This weekend, millions of churchgoers across the globe will celebrate Palm Sunday, commemorating Jesus’ triumphal entry into Jerusalem with palm fronds. In the United States, some of those symbolic fronds originate in Chiapas, Mexico, where they have helped to improve the lives and livelihoods of rural farmers.
When I traveled to Chiapas last year, my main goal was to learn more about sustainable coffee production in some of the villages that CI has supported by promoting more environmentally-friendly practices and providing loans to small- and medium-sized businesses. However, in Sierra Morena, a village home to 200 people in the buffer zone of El Sepultura Biosphere Reserve, the story turned out to be much more complex.
We arrived in Sierra Morena after a long drive from dry, dusty Tuxtla Gutiérrez, the capital of Chiapas. As I got out of the car in front of a one-room schoolhouse with Tweety Bird painted on the front, I rejoiced in the cooler temperatures that come with higher elevation. A group of men from the village came out to greet us, and we soon set off for a tour of their coffee plots.
For most families living in Sierra Morena, coffee is their primary crop, grown in the shade of the forest. Indeed, getting to the coffee required much ducking under branches and scrambling up steep hillsides covered in loose leaf litter. Once we reached one of the farmer’s plots, I was surprised to see many small palm trees (genus Chamaedorea) growing alongside the coffee in the forest understory.
The farmers explained that they have been cultivating palms for 15 years for sale to buyers in the U.S. Most of the palms are distributed on Palm Sunday, though some are sold as ornamental plants. Like coffee, these palms thrive in low sunlight, so they can be grown in the shade of standing forest. And also like the coffee in this village, the palms are grown sustainably; farmers only harvest the plants once they reach a certain size, a practice that sets them apart from many Palm Sunday palm producers.
Recently, the farmers in Sierra Morena reached a deal with one buyer, who now purchases their entire crop annually. During the two harvest periods (one before and one shortly after Easter), farmers harvest the palms before dawn and bring them to a small warehouse in the village, where many of their wives and daughters package the plants for shipment.
This is more than just a nice story about making palm production more sustainable; at its heart, this is a story of farmers taking action to protect themselves from crop failure and the inevitable impacts of climate change.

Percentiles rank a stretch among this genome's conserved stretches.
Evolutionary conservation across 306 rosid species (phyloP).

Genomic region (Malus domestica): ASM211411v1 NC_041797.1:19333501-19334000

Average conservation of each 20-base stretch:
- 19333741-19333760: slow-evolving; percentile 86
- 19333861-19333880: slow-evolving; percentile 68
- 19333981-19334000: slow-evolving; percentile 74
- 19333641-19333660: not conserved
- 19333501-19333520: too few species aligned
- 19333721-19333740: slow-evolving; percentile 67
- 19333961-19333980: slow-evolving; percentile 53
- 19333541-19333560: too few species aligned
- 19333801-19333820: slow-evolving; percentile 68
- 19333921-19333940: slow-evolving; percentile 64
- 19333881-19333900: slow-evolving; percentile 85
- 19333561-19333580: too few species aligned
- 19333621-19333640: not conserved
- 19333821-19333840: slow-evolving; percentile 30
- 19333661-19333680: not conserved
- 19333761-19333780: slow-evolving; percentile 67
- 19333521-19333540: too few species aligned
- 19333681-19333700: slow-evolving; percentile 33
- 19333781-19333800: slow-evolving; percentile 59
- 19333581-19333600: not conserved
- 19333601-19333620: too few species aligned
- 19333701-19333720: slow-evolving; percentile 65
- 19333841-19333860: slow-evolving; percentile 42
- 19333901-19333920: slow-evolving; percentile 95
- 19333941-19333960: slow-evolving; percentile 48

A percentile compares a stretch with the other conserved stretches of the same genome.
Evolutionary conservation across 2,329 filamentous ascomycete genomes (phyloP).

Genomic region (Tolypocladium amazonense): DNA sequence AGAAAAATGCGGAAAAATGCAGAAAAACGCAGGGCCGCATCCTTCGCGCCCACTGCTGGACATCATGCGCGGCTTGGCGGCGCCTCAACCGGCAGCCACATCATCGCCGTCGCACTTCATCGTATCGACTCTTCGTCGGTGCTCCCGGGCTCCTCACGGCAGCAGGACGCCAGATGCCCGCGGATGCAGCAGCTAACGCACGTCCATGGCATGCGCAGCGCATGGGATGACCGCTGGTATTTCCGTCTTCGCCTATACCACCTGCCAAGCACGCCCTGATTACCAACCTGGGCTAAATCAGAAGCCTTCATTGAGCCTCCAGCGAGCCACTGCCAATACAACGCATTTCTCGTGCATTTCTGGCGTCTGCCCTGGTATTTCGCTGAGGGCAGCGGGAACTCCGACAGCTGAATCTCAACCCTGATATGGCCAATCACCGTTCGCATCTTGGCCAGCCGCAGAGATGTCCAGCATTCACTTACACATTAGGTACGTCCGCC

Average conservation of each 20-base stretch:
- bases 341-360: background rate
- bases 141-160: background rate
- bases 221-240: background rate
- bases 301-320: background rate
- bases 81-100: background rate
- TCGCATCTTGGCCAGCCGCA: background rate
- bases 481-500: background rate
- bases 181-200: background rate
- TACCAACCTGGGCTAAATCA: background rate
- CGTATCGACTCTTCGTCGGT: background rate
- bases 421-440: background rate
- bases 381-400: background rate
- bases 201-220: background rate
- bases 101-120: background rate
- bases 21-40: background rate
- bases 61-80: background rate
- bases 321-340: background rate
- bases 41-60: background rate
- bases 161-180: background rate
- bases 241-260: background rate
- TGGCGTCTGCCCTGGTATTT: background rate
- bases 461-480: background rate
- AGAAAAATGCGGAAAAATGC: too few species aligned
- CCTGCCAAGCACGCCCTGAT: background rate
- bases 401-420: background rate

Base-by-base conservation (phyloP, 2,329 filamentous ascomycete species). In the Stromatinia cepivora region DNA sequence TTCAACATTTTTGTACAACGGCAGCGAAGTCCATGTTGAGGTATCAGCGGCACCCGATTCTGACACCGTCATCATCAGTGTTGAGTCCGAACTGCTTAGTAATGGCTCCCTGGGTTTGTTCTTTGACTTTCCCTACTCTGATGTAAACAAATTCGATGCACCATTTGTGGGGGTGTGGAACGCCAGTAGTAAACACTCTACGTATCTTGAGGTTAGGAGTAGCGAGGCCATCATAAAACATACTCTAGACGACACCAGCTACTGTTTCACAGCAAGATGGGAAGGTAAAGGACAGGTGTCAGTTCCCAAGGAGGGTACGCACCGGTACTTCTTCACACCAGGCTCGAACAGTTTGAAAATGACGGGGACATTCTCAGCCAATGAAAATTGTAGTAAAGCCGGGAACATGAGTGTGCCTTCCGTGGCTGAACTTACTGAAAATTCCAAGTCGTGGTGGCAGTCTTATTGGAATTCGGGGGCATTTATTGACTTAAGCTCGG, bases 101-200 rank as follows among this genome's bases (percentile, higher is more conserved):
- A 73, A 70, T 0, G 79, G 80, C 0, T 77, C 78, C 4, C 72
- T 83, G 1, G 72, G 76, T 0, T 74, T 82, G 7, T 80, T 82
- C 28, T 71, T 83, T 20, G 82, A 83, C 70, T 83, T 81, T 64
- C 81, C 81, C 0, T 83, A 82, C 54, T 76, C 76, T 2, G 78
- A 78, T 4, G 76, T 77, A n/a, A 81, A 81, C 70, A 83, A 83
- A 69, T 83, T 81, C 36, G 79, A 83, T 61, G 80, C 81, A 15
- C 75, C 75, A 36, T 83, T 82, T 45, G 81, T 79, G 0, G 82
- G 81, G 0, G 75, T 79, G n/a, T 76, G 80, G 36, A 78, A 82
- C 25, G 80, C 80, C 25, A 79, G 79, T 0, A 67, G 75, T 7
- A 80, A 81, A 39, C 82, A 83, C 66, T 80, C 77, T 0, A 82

As many recent news stories have emphasized, climate change is making coffee more difficult to grow in the places where it has traditionally flourished. When I talked with farmers in Chiapas, almost all of them mentioned that the weather has been more unpredictable in recent years. Temperatures fluctuate, rain falls at the wrong time, and coffee production plummets. The farmers here are proud of their coffee, but they all seem to agree that they are not producing as much as before.
In addition to mitigating the impacts of climate change through planting trees and other practices, another solution is to become less reliant on one source of income. In Sierra Morena, farmers with failing coffee crops can fall back on palm production to get them through a difficult season. The palms may be affected by climate change as well, but in any case, economic diversification provides a sort of insurance policy against disaster.
As environmental destruction — and the poverty issues closely connected with it — continues around the world, working in conservation can sometimes be disheartening. But when I hear stories like this — stories that reveal the often unknown yet beneficial connections between a farmer in a remote village in Mexico, a coffee drinker in Paris, and a Texas churchgoer — it reminds me that along with the challenges, our globalized world has also created many opportunities for positive change.
Molly Bergen is the managing editor on CI’s communications team. To learn more about how your actions impact Mexican farmers — and vice versa — check out our Team Earth story: “Chiapas: Coffee, Climate and Conservation in Mexico.”